More than one-in-six households in France cannot get access to high-speed internet, a new report has found.
Consumer association UFC-Que Choisir said despite the French government’s “celebration of the formidable success” of its France Très Haut Débit plan, its “anarchic” installation of fibre-optic cables is not improving the situation and could even be making it worse.
The association used its report on Tuesday (April 18) to call on the government to:
Improve regulation in the sector
Establish a legal right to quality internet for everyone, with minimum speeds required
Introduce compensation for residents whose connection does not reach these levels
Allow fee-free cancellations in case of problems with connection or a drop in service
Ban subscriptions and bring in automatic compensation in case of repeated or prolonged interruptions in service.
What is the France Très Haut Débit plan and why isn’t it working?
The plan launched in 2013 and aimed to enable all people in France to access high-speed internet (higher than 30 Mbps) before the end of 2022.
And while this objective has technically been reached, the UFC-Que Choisir study found that for 17.2% of households (11.8 million people), this speed is only achievable by subscribing to wireless technology such as 4G, 5G, or satellite.
This technology is still considered ‘second class’ compared to traditional networks such as fibre optic, VDSL, or cable. The study found that these technologies often ‘ration’ data use, do not offer extra services like television, and can stop working during bad weather or high demand. They can also cost a lot more.
The study found that in practice, some activities like video calls and online gaming are functionally impossible using these alternatives, as the latency (how long it takes information to come from the server) is too slow. Latency can be up to 50 times higher via satellite than optic fibre.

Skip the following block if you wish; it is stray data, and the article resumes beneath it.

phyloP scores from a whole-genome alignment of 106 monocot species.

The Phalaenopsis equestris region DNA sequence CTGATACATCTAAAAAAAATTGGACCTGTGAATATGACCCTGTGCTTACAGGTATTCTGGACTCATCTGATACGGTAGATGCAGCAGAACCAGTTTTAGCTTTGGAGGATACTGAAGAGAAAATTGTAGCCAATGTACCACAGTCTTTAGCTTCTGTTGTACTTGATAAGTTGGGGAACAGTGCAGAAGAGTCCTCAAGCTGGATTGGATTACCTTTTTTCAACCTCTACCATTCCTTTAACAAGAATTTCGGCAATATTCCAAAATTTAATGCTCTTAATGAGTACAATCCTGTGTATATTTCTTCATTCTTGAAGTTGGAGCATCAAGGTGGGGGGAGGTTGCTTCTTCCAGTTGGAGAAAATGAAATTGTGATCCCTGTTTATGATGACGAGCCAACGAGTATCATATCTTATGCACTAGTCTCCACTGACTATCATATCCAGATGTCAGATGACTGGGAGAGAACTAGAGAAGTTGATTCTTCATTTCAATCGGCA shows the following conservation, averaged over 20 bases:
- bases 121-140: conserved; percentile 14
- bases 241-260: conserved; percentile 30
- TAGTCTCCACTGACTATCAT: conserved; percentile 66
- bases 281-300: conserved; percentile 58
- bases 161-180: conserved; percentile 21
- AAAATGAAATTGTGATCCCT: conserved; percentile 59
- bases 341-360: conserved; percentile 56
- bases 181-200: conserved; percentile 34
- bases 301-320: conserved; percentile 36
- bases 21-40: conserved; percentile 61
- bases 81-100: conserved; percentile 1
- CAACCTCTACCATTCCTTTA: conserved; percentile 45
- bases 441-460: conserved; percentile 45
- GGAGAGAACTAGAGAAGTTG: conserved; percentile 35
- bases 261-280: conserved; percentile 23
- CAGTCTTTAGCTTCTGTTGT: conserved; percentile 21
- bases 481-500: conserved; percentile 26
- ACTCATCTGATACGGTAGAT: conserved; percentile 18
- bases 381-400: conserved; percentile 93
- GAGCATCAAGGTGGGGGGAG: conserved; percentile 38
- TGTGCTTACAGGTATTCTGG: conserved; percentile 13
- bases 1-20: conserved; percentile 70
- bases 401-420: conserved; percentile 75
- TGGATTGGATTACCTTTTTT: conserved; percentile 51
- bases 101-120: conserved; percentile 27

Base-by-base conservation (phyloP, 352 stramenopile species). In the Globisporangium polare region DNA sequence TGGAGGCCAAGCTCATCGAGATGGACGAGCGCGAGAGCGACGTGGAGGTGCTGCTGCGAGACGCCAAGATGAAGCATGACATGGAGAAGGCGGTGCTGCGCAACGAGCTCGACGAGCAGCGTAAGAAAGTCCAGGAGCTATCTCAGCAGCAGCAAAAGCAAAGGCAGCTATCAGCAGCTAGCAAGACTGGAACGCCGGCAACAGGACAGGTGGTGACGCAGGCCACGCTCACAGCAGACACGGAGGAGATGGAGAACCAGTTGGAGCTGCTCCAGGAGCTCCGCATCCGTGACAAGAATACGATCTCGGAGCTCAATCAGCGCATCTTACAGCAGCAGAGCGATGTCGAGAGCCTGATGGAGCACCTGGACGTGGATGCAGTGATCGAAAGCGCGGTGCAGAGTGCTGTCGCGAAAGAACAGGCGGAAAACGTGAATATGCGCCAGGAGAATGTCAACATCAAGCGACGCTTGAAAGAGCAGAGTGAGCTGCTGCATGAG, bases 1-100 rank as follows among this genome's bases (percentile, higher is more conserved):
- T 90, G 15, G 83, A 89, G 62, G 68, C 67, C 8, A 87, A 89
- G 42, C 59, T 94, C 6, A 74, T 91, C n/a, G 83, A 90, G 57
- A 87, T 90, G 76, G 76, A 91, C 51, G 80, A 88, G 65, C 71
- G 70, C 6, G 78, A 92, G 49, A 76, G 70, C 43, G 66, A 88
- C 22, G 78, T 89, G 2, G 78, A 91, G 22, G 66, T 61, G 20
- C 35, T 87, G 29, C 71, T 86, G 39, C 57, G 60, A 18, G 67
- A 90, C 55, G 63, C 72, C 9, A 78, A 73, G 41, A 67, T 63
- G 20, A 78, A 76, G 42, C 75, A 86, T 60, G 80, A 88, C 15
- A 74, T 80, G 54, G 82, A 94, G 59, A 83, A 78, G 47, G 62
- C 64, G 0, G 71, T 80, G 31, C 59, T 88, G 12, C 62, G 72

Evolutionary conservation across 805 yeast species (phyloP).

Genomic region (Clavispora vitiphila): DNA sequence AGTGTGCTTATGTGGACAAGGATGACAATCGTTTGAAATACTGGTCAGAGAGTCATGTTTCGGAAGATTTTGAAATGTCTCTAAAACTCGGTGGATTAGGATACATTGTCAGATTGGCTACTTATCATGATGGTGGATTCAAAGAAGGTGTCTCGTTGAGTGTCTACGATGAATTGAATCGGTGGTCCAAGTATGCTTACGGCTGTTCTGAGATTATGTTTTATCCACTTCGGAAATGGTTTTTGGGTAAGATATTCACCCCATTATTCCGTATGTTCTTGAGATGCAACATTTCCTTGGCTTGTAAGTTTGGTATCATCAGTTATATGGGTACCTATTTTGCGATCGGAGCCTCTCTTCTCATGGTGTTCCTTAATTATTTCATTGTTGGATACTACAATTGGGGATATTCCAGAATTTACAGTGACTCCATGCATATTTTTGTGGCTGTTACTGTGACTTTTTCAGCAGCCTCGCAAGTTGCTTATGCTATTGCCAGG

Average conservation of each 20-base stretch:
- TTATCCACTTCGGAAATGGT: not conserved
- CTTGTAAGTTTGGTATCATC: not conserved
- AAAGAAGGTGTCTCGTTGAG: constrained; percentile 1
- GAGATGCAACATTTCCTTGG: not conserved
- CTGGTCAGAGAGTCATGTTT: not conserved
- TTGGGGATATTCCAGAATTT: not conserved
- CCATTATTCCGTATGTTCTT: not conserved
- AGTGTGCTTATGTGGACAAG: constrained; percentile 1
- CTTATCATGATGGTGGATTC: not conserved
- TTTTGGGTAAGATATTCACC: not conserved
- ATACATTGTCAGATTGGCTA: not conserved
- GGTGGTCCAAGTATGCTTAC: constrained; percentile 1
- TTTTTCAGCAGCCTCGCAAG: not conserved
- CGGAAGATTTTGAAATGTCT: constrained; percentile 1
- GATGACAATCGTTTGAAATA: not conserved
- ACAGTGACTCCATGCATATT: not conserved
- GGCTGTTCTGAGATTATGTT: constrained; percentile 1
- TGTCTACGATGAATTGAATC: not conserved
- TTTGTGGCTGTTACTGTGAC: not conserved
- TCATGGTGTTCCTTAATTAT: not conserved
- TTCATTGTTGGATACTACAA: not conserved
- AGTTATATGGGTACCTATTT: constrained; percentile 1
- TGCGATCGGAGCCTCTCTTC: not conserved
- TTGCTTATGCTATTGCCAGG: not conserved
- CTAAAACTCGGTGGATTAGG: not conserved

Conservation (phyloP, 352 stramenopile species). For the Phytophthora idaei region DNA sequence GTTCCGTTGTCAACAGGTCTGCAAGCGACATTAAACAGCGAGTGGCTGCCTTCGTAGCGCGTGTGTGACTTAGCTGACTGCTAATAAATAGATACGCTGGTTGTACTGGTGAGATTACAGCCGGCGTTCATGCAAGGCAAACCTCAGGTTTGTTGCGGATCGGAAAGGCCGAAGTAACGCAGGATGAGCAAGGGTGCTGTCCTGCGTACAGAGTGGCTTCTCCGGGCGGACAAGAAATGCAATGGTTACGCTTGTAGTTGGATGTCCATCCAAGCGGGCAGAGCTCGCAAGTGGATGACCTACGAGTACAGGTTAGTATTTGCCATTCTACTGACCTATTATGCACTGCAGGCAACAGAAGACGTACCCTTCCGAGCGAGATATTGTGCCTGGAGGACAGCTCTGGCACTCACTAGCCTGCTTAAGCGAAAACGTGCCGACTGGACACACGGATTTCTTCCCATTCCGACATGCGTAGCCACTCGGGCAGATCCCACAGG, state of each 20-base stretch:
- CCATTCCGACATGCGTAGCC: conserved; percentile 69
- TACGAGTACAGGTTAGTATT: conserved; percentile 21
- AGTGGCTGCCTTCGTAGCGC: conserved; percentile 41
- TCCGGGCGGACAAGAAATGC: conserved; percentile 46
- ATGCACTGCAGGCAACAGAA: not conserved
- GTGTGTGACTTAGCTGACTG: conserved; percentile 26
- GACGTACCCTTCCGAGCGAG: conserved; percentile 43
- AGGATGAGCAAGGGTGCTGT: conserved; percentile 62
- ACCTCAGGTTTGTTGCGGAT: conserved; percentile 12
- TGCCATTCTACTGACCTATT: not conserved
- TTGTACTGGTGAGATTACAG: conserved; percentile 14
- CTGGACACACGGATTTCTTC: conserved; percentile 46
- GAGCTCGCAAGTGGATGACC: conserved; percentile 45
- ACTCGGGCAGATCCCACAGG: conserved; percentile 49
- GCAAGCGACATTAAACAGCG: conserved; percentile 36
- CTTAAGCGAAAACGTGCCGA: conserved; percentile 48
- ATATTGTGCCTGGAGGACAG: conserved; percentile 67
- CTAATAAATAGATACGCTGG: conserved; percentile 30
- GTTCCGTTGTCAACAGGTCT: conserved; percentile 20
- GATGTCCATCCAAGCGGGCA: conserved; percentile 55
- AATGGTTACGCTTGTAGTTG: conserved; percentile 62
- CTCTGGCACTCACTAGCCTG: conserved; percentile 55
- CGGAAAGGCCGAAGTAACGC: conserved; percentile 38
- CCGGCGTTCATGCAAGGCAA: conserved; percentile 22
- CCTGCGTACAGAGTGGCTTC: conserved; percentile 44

Rural areas worst affected
Unsurprisingly, a lack of high-speed internet is most prevalent in rural areas. UFC-Que Choisir said a majority in Côtes-d’Armor (52.1% of consumers) and Ardèche (53.5 %) did not have access and were the worst served in mainland France.
Overall, up to 20% of residents are ineligible for a high-speed, wire-based connection in 45 departments nationwide, the study found.
More than 8.8 million people living in towns with fewer than 1,000 residents do not have a high-speed connection. What is more, 18.4% of these residents do not even have a ‘good’ speed connection of at least 8 Mbps, which was promised to everyone in 2017.
More than 10% do not even have a ‘minimal’ internet connection of at least 3 Mbps.
The study highlights that there are still major issues in rural areas, despite figures from 2021 suggesting that the rollout of fibre optic technology was being deployed faster than ADSL broadband in 60% of the areas.
Fibre optic may even be making things worse
The study also found that the rollout of fibre optic technology has been the source of multiple problems, and could even be making the connection situation worse.
Local UFC-Que Choisir associations analysed more than 500 court cases taking place in 2022, in connection with optic fibre. It found that many subscribers have experienced problems with:
Work being refused several times
Poorly-done work leading to no connection
‘Cobbled-together’ connections to other wires
UFC-Que Choisir said that its study was just “the tip of the iceberg” when it comes to fibre optic connection issues. It added that even the federation in charge of the task admitted that between 15 and 20% of connections have had issues (meaning hundreds of thousands of problems per year).
It added that the problem is made worse when consumers do not have the means to fight internet providers or force them to solve the issue.